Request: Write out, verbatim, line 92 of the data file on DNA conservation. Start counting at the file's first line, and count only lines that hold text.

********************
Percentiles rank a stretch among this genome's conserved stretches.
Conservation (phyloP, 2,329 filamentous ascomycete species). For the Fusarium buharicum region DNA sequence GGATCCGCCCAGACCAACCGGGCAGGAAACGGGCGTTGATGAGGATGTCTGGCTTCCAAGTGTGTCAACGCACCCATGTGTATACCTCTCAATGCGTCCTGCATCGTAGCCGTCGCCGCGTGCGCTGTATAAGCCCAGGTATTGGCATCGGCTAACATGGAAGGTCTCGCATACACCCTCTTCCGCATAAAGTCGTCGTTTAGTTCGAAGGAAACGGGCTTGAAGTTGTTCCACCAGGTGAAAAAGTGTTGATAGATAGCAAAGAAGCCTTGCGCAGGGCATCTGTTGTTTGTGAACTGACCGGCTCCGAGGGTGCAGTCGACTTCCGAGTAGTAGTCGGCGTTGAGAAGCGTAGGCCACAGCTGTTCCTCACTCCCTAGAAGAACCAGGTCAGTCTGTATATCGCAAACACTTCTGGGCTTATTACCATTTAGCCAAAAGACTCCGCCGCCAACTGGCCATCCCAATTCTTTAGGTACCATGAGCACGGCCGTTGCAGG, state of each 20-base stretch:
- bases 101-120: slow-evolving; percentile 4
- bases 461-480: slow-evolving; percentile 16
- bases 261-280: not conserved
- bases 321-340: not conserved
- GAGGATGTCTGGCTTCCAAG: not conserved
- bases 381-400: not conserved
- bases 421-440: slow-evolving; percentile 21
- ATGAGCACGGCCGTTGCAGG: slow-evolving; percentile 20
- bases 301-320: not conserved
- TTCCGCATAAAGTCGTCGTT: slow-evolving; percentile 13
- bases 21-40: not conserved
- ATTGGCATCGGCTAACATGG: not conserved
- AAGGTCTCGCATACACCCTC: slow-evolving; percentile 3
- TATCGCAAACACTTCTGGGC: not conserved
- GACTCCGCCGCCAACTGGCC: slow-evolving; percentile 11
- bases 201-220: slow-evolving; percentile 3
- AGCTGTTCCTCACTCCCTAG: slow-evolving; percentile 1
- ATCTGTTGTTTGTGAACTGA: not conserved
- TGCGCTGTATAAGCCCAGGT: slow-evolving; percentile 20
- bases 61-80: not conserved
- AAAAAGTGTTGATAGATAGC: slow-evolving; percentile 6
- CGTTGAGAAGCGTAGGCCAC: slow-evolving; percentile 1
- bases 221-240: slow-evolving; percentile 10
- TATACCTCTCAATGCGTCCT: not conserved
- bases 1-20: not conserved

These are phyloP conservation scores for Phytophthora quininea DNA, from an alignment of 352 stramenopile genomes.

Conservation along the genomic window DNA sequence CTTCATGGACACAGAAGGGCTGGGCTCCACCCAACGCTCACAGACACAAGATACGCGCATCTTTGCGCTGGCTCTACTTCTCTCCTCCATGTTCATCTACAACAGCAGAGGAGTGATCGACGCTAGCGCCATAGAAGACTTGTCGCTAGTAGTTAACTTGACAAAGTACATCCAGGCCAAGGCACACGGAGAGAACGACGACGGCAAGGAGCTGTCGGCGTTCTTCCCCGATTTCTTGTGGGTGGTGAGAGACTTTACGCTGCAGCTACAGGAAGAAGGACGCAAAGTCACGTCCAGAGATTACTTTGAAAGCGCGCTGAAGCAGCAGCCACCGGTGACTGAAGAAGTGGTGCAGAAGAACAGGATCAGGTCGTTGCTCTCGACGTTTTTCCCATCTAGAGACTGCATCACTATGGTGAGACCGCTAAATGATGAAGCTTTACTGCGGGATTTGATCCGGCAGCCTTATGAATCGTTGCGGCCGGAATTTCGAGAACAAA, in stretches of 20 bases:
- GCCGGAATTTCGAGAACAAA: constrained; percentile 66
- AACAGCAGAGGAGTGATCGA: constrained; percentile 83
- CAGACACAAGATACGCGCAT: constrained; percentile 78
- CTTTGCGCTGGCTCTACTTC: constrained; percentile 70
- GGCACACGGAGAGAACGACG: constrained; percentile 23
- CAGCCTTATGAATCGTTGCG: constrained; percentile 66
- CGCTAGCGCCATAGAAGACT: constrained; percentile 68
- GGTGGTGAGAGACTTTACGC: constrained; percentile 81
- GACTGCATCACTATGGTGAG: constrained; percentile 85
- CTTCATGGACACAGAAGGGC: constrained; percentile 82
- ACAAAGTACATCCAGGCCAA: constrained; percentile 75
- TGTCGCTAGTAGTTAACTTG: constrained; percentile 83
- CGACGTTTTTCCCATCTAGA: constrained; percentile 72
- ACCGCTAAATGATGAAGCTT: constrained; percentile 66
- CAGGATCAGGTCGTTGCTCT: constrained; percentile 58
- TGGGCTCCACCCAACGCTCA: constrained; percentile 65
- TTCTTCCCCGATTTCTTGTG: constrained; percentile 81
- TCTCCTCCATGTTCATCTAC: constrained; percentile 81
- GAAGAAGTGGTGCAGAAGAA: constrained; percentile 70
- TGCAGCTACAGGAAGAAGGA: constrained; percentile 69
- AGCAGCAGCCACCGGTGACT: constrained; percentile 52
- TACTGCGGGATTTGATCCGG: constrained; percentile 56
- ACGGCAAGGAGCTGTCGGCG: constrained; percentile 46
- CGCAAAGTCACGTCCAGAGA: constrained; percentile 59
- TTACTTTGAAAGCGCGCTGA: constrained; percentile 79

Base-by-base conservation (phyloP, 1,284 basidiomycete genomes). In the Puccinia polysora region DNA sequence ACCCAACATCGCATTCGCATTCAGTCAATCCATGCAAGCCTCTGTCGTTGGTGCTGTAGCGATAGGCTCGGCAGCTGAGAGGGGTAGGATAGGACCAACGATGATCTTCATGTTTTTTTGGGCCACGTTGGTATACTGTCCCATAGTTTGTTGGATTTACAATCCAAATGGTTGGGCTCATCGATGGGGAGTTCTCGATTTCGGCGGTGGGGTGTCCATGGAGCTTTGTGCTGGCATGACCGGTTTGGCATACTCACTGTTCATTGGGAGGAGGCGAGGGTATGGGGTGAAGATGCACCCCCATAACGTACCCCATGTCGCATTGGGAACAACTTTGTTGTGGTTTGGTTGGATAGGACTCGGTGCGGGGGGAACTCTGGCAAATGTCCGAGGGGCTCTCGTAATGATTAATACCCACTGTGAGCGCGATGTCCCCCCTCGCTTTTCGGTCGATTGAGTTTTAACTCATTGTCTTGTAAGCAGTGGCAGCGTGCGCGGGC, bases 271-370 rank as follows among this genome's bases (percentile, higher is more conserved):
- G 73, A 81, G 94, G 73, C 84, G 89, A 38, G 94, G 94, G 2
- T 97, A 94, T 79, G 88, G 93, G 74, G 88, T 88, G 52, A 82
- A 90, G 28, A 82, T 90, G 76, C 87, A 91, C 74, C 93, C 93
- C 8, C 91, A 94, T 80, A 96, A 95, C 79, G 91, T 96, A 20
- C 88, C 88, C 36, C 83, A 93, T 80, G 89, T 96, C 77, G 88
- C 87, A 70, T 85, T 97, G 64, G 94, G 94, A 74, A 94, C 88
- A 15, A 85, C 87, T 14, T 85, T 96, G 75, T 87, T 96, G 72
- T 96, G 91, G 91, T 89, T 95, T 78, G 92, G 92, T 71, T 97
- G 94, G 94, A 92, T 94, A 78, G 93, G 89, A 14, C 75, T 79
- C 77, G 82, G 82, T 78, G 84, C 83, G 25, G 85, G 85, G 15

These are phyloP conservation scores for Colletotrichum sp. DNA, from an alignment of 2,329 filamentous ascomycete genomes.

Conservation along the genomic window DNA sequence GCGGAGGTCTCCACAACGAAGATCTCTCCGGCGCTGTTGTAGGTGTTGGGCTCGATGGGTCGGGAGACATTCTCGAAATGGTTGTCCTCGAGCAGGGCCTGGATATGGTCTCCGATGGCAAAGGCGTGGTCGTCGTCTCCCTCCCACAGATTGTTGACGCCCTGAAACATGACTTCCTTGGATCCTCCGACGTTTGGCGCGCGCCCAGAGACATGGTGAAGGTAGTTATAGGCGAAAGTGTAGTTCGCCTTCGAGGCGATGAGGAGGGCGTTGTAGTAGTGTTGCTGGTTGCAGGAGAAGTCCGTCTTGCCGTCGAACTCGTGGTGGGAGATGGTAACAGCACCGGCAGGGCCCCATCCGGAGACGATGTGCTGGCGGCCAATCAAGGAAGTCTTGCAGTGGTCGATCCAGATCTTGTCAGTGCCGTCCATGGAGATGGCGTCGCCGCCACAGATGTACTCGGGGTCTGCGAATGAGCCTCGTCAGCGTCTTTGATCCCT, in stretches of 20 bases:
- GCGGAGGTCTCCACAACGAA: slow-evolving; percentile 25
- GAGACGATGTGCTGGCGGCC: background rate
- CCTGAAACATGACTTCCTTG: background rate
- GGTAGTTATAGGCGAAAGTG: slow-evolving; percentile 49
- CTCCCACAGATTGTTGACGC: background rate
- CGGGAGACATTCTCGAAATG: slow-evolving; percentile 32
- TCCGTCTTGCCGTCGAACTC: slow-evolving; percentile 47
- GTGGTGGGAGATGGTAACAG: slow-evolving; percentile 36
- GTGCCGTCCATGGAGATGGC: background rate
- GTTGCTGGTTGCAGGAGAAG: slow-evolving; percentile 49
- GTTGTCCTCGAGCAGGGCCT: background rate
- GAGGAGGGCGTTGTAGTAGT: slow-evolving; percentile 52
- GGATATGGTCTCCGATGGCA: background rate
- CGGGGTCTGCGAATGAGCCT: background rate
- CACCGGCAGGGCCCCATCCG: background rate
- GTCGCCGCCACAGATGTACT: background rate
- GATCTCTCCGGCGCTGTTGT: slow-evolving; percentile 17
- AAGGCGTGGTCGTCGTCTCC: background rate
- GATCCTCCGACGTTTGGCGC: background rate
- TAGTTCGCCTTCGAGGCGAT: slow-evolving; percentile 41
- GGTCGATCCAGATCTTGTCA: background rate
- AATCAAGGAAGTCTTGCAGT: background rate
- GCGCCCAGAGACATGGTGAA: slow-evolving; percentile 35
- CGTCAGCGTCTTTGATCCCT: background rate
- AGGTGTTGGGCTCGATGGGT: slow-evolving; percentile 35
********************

- AGGTGTTGGGCTCGATGGGT: slow-evolving; percentile 35